Steve Jobs, the Apple boss whose designs transformed our world, continues to surprise with the breadth and audacity of his creative vision, even three years after his death in the form of the Venus Superyacht.
Take 'Venus', the superyacht Jobs commissioned but didn't live to see completed, and now spotted at sea. Like so many of Jobs's products for Apple, this is a vessel that resembles nothing else that's gone before.
Designed by Philippe Starck, who rose to international design stardom in the 1980s with his quirky take on everything from household objects to entire buildings, 'Venus' was first conceived in 2008, after Jobs spent several summers on Oracle billionaire Larry Ellison's yacht.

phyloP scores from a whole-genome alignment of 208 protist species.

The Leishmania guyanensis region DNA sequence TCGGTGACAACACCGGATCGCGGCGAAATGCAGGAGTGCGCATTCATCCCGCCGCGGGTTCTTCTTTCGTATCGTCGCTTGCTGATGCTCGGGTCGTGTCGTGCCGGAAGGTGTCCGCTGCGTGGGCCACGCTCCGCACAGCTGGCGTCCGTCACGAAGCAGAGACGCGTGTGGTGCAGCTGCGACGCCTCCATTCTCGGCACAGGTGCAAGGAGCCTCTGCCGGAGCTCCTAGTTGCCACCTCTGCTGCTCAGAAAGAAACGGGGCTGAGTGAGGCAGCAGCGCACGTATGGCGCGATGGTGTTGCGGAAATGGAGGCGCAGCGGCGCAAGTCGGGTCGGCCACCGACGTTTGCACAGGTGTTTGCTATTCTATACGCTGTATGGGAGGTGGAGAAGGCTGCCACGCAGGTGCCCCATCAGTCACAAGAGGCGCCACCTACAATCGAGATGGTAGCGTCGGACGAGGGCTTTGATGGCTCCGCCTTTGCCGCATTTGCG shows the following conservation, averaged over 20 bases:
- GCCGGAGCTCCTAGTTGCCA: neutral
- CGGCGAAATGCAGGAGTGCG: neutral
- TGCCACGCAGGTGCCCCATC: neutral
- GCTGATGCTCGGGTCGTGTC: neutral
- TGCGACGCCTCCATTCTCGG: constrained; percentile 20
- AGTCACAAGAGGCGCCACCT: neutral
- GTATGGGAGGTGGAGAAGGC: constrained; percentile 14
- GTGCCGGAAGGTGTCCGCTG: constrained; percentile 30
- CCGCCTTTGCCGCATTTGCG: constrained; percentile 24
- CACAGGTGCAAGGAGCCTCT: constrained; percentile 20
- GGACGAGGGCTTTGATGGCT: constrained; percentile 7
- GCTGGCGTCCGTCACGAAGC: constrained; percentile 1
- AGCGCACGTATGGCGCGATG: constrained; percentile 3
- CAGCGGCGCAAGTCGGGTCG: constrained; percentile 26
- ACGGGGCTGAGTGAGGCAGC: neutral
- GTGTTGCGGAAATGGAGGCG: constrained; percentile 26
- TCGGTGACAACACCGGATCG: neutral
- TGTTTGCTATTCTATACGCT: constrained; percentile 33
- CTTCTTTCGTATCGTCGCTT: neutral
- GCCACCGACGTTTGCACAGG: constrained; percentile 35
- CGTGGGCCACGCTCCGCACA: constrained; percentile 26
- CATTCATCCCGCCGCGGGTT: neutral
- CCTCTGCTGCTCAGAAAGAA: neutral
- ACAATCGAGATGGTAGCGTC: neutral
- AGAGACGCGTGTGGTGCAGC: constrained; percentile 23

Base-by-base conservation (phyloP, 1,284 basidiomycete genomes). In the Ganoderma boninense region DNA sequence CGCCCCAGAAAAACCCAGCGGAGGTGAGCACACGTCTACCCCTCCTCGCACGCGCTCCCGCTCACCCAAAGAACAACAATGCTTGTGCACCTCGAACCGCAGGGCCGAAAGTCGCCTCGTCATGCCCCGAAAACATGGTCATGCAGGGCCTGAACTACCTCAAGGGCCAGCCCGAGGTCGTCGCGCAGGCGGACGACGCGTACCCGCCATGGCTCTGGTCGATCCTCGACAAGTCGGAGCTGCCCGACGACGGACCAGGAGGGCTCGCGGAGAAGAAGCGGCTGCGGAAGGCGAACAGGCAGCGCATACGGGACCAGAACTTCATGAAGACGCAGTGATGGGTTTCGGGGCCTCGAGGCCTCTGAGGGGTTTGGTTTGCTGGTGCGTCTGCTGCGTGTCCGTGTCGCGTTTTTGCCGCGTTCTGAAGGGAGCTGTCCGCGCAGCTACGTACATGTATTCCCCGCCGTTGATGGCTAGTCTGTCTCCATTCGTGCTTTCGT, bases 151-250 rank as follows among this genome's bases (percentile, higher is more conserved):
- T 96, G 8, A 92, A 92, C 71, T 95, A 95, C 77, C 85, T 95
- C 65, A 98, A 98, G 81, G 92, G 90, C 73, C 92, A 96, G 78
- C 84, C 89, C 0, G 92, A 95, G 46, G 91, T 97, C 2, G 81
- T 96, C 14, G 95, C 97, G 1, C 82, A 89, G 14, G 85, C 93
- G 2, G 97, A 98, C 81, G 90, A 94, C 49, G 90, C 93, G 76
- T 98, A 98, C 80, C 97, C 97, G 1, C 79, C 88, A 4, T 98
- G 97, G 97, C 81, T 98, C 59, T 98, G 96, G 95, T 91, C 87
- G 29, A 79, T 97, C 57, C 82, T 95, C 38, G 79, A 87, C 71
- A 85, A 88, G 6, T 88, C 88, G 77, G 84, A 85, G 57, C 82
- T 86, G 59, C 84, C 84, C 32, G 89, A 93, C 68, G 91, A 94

Eventually launched in 2012, 'Venus' is a sharp-edged, 256-foot, €100-million ocean-going sculpture that would be right at home in a Bond Movie. Starck has told 'Vanity Fair' that the vessel features six bedrooms, with a sophisticated communication system between children's quarters upfront and adult suites at the rear, where enormous hatches open up to the sea.
The idea, says Starck, was to cocoon Jobs in the silence that he craved. Crafted from aluminium at a shipyard in the Netherlands, 'Venus' features structural glass designed by the chief engineer behind Apple's stores.
Navigation is by a row of iMacs, and, after an initial dispute over payment - Starck's fee alone ran to a rumoured €9-million - 'Venus' is now regularly used by Steve Jobs's widow, Laurene Powell Jobs.
We're hoping our invitation is in the post.
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